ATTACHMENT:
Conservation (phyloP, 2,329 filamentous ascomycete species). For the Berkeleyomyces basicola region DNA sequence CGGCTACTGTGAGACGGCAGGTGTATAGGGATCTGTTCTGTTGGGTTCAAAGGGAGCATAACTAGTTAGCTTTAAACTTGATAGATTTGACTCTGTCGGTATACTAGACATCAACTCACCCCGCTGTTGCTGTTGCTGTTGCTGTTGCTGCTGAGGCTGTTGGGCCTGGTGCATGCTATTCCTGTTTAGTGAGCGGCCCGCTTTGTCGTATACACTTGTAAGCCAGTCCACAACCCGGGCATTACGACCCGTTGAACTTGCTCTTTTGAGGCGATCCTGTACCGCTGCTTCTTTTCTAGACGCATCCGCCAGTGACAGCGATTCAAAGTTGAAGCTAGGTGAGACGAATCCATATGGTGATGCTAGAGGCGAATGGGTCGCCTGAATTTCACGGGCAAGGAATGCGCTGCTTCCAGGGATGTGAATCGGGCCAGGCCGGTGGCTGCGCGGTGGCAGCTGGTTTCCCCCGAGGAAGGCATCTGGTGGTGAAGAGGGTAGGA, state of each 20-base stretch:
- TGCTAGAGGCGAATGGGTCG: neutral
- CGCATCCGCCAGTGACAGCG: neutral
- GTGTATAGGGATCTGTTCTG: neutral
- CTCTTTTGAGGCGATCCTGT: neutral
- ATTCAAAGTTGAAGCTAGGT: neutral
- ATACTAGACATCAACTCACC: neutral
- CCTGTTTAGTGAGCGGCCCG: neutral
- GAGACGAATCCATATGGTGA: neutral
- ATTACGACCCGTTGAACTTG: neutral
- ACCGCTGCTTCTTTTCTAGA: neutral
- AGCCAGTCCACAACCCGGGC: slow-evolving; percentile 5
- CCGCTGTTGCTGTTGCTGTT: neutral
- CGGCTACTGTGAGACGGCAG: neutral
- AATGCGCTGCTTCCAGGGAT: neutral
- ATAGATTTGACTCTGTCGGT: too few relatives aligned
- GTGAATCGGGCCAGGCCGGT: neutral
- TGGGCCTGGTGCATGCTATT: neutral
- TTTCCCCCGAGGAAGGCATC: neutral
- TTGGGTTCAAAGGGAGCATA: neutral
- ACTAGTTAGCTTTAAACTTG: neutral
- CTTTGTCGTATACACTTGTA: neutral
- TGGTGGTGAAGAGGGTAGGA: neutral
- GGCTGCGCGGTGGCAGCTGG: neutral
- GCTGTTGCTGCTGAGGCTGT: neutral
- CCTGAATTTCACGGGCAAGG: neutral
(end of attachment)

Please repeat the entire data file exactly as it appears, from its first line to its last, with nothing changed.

Conservation (phyloP, 2,329 filamentous ascomycete species). For the Berkeleyomyces basicola region DNA sequence CGGCTACTGTGAGACGGCAGGTGTATAGGGATCTGTTCTGTTGGGTTCAAAGGGAGCATAACTAGTTAGCTTTAAACTTGATAGATTTGACTCTGTCGGTATACTAGACATCAACTCACCCCGCTGTTGCTGTTGCTGTTGCTGTTGCTGCTGAGGCTGTTGGGCCTGGTGCATGCTATTCCTGTTTAGTGAGCGGCCCGCTTTGTCGTATACACTTGTAAGCCAGTCCACAACCCGGGCATTACGACCCGTTGAACTTGCTCTTTTGAGGCGATCCTGTACCGCTGCTTCTTTTCTAGACGCATCCGCCAGTGACAGCGATTCAAAGTTGAAGCTAGGTGAGACGAATCCATATGGTGATGCTAGAGGCGAATGGGTCGCCTGAATTTCACGGGCAAGGAATGCGCTGCTTCCAGGGATGTGAATCGGGCCAGGCCGGTGGCTGCGCGGTGGCAGCTGGTTTCCCCCGAGGAAGGCATCTGGTGGTGAAGAGGGTAGGA, state of each 20-base stretch:
- TGCTAGAGGCGAATGGGTCG: neutral
- CGCATCCGCCAGTGACAGCG: neutral
- GTGTATAGGGATCTGTTCTG: neutral
- CTCTTTTGAGGCGATCCTGT: neutral
- ATTCAAAGTTGAAGCTAGGT: neutral
- ATACTAGACATCAACTCACC: neutral
- CCTGTTTAGTGAGCGGCCCG: neutral
- GAGACGAATCCATATGGTGA: neutral
- ATTACGACCCGTTGAACTTG: neutral
- ACCGCTGCTTCTTTTCTAGA: neutral
- AGCCAGTCCACAACCCGGGC: slow-evolving; percentile 5
- CCGCTGTTGCTGTTGCTGTT: neutral
- CGGCTACTGTGAGACGGCAG: neutral
- AATGCGCTGCTTCCAGGGAT: neutral
- ATAGATTTGACTCTGTCGGT: too few relatives aligned
- GTGAATCGGGCCAGGCCGGT: neutral
- TGGGCCTGGTGCATGCTATT: neutral
- TTTCCCCCGAGGAAGGCATC: neutral
- TTGGGTTCAAAGGGAGCATA: neutral
- ACTAGTTAGCTTTAAACTTG: neutral
- CTTTGTCGTATACACTTGTA: neutral
- TGGTGGTGAAGAGGGTAGGA: neutral
- GGCTGCGCGGTGGCAGCTGG: neutral
- GCTGTTGCTGCTGAGGCTGT: neutral
- CCTGAATTTCACGGGCAAGG: neutral